The most fascinating comic book I’ve seen this week came out in the spring of 1968, and has never been reprinted. You can see a little bit of the gorgeous cover of Falling In Love #99 up at the top of the page, drawn by the late Cuban-American artist Ric Estrada. A mod-looking young woman is wearing a turtleneck sweater beneath a black-and-white go-go-checked outfit and hat (and a button with an upside-down peace symbol). The mod-looking gentleman next to her is also wearing a turtleneck, and he’s got a double-breasted, geometrical, black-and-white jacket over it. They’re surrounded by Peter Max-inspired psychedelic visions of all the girls our heroine imagines are after her “swinger” boyfriend, along with a psychedelicized version of the sign for Palisades Amusement Park.
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Palisades Park, as it turns out, is the setting for a key scene in the Estrada-drawn story illustrated on the cover–one of three stories in this issue. It’s also the sponsor of the ad on the final page of the issue, an entry blank for the Miss American Teen-Ager pageant held at the park. (Another romance comic published in the spring of 1968 included a three-page story about the 1967 winner, Michele Patrick.) The fishing-gear ad on the back cover of Falling In Love #99 is the sort of thing that might have appeared in a superhero comic book of the time; the ads for magic nail formula and beauty aids, and the love advice column from “Carol Andrews,” aren’t. And a two-page fashion spread in the middle, “Mad Mad Modes for Moderns,” definitely isn’t–especially since it seems to have caught the psychedelic bug too, with one model’s face reduced to a pink blur with a single eye and eyebrow, and another’s hat blacking out a solid eighth of a page.
“Wow–who are these characters?” said a friend of mine when I showed her the cover. They’re nobody in particular, of course. But that’s the way most romance comics worked, and in 1968, there were a ton of them. Besides Falling in Love, DC was publishing Girls’ Love Stories, Girls’ Romances, Heart Throbs, Secret Hearts, Young Love and Young Romance–the last of those was the romance comic that reached the highest issue count, finally giving up the ghost with #208 in 1975. Charlton’s romance titles in that psychedelic year included Career Girl Romances, Hollywood Romances, I Love You, Just Married, Love Diary, Romantic Story, Summer Love, Sweethearts, Teen-Age Love, Teen Confessions and Time for Love. Even Marvel, which had had a torrid fling with the romance format in 1949 and 1950 and then abjured it almost altogether, published My Love and Our Love Story for six years beginning in 1969.
Romance comics weren’t just a tiny tributary of what was available on newsstands: they were a hugely popular genre for a while. And then they disappeared, as if they’d never happened in the first place. There are basically no straightforward reprints of vintage American romance comics in print, although the last few years have seen a few projects like Marvel Romance Redux and Last Kiss, which feature new dialogue grafted onto old romance stories for the sake of giggles. Every page of artwork John Romita drew for Amazing Spider-Man is permanently in print, but the Mary Robin, R.N. stories he drew in Young Love haven’t been seen in 45 years. (There are a couple of useful sites on the Web, though: the Sequential Crush blog is an invaluable resource for information on classic romance comics.)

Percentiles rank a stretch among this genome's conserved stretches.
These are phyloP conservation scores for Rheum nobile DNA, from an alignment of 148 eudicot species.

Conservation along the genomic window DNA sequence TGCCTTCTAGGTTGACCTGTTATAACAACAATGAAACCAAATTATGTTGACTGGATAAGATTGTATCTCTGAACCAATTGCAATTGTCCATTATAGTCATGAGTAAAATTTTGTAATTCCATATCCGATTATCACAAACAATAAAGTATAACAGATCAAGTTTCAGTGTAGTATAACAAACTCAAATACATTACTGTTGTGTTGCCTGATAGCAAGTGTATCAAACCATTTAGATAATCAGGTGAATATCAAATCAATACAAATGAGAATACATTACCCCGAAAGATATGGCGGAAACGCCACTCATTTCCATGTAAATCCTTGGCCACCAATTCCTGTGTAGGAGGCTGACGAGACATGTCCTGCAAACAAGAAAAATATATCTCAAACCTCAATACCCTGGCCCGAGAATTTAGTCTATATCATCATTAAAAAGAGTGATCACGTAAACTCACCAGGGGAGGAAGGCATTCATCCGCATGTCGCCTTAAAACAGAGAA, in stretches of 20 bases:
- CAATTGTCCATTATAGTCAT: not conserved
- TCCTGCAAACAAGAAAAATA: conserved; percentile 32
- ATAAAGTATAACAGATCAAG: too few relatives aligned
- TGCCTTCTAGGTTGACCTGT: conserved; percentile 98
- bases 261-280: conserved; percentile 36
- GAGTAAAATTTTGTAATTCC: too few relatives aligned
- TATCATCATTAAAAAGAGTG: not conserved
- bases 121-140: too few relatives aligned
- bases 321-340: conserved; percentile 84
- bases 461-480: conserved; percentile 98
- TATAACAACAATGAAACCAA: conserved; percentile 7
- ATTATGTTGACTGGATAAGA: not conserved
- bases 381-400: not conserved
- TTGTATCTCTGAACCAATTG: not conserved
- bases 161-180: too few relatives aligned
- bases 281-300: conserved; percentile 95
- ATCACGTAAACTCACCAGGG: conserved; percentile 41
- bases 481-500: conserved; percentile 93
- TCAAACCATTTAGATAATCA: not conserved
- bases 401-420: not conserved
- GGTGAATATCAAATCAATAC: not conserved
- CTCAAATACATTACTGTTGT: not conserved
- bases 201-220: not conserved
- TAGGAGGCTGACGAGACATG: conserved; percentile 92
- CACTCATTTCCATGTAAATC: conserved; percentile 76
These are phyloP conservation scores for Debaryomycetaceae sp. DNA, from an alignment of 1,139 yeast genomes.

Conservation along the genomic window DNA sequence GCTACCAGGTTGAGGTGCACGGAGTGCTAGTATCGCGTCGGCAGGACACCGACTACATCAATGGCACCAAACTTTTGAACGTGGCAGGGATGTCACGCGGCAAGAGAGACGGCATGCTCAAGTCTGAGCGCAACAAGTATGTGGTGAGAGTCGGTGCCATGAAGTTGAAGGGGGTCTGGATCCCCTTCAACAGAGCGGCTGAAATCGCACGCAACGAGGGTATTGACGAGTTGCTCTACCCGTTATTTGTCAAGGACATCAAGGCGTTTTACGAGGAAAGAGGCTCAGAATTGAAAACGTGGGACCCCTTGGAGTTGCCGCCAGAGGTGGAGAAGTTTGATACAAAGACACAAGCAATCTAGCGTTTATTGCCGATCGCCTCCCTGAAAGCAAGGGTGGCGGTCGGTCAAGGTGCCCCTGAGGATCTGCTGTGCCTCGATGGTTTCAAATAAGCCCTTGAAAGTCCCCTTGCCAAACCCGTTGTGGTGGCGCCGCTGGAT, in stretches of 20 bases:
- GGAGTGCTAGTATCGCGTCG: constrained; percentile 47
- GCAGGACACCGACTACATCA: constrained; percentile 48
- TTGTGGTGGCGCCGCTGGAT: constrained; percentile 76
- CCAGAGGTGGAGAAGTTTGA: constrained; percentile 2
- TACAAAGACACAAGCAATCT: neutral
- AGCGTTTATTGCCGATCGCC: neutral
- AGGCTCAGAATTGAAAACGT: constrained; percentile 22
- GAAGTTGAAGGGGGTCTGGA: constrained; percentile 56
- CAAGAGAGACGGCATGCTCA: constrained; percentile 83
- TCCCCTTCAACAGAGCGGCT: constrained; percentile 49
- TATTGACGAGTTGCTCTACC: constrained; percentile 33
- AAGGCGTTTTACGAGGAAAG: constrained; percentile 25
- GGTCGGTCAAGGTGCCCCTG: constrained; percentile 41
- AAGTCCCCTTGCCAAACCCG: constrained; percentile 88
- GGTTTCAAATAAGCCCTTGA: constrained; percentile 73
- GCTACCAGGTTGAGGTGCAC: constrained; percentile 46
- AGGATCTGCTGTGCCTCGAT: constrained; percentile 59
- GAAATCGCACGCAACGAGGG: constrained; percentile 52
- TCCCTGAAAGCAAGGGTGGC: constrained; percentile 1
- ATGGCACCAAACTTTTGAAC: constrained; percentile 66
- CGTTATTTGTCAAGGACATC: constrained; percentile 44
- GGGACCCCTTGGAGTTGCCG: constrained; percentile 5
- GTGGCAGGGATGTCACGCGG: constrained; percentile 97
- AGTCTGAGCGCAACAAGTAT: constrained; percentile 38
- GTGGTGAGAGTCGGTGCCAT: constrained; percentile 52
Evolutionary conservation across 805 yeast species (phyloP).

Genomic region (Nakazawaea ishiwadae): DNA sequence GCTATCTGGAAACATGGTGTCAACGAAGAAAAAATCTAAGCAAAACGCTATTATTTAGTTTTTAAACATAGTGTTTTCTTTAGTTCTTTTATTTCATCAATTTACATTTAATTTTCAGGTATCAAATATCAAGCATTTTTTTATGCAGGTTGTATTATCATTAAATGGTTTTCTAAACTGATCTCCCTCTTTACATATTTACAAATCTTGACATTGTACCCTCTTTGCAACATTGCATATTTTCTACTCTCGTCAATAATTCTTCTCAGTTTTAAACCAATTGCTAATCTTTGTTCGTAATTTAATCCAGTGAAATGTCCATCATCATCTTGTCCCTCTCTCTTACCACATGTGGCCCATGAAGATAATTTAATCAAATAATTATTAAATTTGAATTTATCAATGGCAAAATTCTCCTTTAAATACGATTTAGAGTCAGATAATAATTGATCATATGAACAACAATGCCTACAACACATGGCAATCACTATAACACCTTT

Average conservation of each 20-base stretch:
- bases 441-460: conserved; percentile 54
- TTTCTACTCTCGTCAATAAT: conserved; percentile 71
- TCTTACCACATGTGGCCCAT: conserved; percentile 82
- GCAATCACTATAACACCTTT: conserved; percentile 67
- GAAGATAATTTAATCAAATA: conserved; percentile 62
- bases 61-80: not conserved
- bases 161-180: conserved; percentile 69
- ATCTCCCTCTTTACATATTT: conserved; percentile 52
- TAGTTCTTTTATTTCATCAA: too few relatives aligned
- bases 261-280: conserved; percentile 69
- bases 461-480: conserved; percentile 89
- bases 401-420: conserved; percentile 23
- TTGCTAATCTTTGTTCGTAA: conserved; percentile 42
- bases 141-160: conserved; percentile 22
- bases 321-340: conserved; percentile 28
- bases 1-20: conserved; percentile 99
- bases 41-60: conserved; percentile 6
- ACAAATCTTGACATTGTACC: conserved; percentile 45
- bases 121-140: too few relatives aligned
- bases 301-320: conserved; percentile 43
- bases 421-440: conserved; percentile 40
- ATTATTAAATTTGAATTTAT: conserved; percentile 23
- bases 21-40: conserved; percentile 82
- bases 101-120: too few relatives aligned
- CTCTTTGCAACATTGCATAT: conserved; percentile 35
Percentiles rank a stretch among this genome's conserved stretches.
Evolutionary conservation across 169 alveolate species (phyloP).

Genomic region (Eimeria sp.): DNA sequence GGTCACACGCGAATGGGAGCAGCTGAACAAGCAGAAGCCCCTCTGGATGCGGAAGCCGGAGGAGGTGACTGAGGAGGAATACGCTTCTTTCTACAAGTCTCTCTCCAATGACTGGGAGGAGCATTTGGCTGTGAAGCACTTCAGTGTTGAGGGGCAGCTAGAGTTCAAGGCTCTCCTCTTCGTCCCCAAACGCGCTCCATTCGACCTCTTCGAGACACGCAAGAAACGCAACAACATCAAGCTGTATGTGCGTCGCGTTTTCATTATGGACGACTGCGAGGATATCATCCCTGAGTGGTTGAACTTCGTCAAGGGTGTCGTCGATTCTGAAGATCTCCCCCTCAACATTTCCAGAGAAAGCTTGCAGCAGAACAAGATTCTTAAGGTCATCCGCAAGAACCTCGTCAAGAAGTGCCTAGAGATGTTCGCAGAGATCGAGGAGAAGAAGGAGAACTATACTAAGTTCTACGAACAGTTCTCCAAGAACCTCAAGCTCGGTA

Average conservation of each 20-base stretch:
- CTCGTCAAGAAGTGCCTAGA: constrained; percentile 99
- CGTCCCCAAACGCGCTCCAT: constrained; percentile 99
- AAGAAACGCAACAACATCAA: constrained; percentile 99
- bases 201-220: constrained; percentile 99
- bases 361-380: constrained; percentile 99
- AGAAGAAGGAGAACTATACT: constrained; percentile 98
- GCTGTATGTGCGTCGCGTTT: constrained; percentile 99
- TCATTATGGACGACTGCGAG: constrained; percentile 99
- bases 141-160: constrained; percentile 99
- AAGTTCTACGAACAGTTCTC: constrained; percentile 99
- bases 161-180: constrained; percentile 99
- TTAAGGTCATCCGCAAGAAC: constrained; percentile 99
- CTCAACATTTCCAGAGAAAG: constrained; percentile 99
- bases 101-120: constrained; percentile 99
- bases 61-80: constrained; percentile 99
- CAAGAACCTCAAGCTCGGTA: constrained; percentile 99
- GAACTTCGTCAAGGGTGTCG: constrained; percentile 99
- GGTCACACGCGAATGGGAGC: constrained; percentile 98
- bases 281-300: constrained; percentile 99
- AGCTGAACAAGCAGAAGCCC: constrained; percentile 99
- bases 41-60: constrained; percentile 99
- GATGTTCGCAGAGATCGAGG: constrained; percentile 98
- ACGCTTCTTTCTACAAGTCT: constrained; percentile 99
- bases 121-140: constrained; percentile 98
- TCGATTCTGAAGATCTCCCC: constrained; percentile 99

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The great weakness of the romance-comics genre was writing. These stories were meant to push very specific buttons in their audience, over and over, and they usually had somewhere under 12 pages to hit those buttons. There were certain scenes that were almost obligatory–see, for instance, John Glenn Taylor’s awesomely funny blog post “Why Chicks Cry,” 66 panels of close-ups of crying heroines. The stories in romance comics were often interchangeable; the ones that are notable now are usually interesting because time has turned them into high camp, not because they’re particularly clever or insightful.
At their best, though, the romance comics of the ’60s and early ’70s turned those constraints into strengths. Artists like Estrada and Enrique Nieto and Jose Luis Garcia-Lopez, all of whom clearly loved to draw fashions and hairdos and scenes of intense emotion, threw themselves into their work, coming up with designs and styles that would have seemed avant-garde by the standards of any other comics of their day. Everything else on the newsstands in those days promised thrills or laughs. Falling in Love was part of a strain that promised beauty, style and sweet aching–all of which mainstream comics could use more of, even now.